Hewlett-Packard Co. (HP) is set to release a new line of powerful blade servers in about two months that will be among the first to use Intel Corp.’s speedy Xeon processors.
HP plans to launch its Proliant BL p-class blade server line with a two-processor Pentium III system that will ship by the end of September. It will follow up with another two processor Xeon-based system and ship a four processor-based Xeon system in the early part of next year, said Sally Stevens, marketing director for HP’s density-optimized servers.
The new blade servers are an extension of the BL e-class blades that Compaq Computer Corp. started shipping earlier this year. The BL e-class products used lower voltage processors and were targeted at customers looking for rack-dense systems to handle tasks such as Web serving or firewall functions. The BL p-class servers have sacrificed some of the space-saving qualities of blades in order to make the systems powerful enough to handle high-end software such as application servers or streaming media servers.
Blades mark the next step in rack-dense computing from the current 1U (1.75 inches) and 2U systems sold by most major server vendors. Blade servers are stripped-down systems using only core components, which means they can be stacked tightly together. They also cut down on the number of cables cascading from a rack by sharing a common backplane.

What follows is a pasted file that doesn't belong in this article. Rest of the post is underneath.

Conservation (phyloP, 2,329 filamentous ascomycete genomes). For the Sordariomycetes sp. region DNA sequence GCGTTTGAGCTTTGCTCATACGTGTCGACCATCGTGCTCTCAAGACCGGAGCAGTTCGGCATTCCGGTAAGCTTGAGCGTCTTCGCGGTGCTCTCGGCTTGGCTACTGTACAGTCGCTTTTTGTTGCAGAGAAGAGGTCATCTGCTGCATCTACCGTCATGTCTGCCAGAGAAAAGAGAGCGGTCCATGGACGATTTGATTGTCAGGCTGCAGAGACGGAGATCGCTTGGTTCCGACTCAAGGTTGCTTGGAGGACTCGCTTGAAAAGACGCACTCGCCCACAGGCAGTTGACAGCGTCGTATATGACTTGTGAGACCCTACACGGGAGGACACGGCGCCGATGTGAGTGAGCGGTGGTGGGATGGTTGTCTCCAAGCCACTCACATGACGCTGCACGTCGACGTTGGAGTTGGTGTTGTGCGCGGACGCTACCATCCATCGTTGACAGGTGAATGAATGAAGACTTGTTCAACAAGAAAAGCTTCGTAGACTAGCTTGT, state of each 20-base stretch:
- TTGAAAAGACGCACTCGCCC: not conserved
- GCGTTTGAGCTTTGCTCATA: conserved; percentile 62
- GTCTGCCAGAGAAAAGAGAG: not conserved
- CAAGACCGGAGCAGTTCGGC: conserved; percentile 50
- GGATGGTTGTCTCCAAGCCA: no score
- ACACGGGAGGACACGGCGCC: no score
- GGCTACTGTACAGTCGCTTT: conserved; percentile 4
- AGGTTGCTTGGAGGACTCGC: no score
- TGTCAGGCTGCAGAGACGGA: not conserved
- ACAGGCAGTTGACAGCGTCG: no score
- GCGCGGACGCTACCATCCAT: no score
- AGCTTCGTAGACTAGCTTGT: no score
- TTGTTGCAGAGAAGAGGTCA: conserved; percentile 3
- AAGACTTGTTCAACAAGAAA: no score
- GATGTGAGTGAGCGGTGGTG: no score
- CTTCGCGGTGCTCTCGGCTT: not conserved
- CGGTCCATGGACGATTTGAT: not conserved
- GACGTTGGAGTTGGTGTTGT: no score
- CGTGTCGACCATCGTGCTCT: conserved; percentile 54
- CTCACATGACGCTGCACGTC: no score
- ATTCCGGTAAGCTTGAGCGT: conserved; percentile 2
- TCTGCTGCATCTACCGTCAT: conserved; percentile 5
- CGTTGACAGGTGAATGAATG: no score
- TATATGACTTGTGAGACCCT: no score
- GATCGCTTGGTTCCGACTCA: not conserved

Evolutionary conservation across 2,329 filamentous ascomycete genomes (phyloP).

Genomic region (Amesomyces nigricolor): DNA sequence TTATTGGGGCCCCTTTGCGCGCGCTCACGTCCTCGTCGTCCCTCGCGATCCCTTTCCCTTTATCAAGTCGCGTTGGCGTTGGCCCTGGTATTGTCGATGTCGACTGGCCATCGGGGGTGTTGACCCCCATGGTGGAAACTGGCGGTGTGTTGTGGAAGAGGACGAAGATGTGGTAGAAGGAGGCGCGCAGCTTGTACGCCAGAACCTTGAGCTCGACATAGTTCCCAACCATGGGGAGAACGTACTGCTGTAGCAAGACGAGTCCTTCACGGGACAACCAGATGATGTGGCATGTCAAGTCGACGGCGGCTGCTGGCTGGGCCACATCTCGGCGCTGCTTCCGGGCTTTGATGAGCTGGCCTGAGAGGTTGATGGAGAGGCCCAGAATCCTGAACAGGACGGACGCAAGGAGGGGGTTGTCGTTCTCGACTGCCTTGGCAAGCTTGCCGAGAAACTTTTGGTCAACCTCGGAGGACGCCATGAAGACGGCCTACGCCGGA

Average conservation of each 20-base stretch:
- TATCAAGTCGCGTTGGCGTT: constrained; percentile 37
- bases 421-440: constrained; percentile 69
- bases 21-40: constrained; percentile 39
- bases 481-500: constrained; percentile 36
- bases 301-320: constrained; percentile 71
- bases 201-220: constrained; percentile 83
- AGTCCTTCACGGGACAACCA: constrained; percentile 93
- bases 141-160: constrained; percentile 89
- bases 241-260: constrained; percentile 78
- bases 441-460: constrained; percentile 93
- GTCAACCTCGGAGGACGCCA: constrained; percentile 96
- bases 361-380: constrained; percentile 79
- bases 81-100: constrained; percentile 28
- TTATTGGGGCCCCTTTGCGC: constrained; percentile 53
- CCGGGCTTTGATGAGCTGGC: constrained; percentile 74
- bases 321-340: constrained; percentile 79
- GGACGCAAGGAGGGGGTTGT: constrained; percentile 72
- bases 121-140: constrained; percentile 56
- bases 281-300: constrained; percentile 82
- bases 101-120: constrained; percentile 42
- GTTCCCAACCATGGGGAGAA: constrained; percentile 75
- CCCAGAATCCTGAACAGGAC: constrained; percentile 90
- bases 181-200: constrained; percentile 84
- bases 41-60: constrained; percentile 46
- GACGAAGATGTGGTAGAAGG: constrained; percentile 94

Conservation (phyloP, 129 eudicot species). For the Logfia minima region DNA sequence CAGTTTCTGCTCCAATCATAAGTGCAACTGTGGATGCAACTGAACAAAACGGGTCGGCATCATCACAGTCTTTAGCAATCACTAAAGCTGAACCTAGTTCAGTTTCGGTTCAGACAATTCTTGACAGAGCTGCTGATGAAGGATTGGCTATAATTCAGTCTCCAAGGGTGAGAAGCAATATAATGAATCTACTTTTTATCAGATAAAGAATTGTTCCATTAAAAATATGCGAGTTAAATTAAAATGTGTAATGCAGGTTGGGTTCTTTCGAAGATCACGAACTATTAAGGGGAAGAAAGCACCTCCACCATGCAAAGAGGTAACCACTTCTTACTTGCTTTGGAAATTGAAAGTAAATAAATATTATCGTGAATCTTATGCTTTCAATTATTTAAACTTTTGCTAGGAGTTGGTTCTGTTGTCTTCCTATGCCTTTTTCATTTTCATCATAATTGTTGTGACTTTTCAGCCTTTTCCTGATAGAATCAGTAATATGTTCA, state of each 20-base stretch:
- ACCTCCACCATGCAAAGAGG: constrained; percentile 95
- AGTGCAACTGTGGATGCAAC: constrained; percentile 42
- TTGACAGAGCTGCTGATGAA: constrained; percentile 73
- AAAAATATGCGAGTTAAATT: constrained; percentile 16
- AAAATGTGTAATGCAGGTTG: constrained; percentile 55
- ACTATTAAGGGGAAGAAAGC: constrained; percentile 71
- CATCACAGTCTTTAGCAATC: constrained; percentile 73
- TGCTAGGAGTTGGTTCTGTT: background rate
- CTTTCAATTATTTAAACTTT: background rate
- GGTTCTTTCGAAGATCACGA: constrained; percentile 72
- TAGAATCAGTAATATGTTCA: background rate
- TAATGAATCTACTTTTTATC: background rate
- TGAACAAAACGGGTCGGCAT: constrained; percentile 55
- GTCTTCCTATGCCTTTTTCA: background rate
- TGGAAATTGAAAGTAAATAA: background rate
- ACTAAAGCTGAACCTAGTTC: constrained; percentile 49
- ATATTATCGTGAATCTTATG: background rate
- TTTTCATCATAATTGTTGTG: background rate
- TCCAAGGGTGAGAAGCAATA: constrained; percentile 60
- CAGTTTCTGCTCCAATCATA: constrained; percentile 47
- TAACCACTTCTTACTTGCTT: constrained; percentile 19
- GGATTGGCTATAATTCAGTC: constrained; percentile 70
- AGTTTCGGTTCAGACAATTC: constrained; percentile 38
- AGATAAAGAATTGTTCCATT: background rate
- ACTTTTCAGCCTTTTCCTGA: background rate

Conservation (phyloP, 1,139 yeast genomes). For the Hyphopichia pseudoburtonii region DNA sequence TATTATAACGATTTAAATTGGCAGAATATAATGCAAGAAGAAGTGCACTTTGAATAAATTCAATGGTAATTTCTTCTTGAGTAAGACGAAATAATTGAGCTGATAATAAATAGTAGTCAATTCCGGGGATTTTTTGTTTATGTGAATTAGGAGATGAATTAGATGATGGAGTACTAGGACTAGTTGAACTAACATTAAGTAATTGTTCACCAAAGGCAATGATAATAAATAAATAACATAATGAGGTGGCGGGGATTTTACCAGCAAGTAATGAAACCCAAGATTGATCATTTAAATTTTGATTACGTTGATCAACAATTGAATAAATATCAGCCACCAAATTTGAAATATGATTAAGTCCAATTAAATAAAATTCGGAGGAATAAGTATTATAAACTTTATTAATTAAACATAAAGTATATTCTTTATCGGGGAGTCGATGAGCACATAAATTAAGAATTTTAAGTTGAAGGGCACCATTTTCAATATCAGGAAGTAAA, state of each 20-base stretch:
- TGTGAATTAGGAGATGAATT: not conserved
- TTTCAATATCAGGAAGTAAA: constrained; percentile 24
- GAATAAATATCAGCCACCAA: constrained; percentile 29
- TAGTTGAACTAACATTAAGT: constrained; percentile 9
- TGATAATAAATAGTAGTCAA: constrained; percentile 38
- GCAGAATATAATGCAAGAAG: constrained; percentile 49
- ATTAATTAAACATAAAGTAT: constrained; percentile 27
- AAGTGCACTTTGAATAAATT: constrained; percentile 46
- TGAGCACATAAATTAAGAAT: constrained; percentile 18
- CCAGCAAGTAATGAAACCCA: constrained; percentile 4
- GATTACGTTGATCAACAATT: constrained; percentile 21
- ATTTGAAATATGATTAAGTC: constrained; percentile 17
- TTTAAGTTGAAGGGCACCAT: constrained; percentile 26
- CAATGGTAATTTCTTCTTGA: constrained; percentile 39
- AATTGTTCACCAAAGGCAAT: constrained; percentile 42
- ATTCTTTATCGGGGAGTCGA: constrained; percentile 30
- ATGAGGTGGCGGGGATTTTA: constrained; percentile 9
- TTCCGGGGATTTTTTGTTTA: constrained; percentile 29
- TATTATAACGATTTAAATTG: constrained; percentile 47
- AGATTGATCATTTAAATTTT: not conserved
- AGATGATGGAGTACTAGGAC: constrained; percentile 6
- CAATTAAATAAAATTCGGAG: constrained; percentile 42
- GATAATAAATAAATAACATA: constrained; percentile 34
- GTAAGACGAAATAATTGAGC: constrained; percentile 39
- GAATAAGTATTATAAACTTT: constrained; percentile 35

Blade pioneer RLX Technologies Inc. set the density standard, fitting up to 24 blades in a 3U space. With its BL e-class blades, HP can squeeze 20 blades in a 3U space, or 280 servers in a standard 42U rack. The BL p-class systems will be far less dense with eight dual processor servers fitting into a 6U chassis, Stevens said.
HP also sells a line of blades aimed at telecommunications companies, called BH blade servers.
HP has captured the majority of the nascent blade market thus far, according to first quarter numbers from IDC. Blade vendors generated a total of US$15 million in revenue for the quarter, according to IDC, with Compaq capturing 42 percent of the market. RLX followed with 28 percent, HP with 19 percent and NEC Corp. with 11 percent of the market.
HP will also offer NAS (network attached storage) products with its beefier blades and then plans to roll out an optional Fibre Channel connector for the blade systems next year that would allow them to connect into SANs (storage area networks), Stevens said.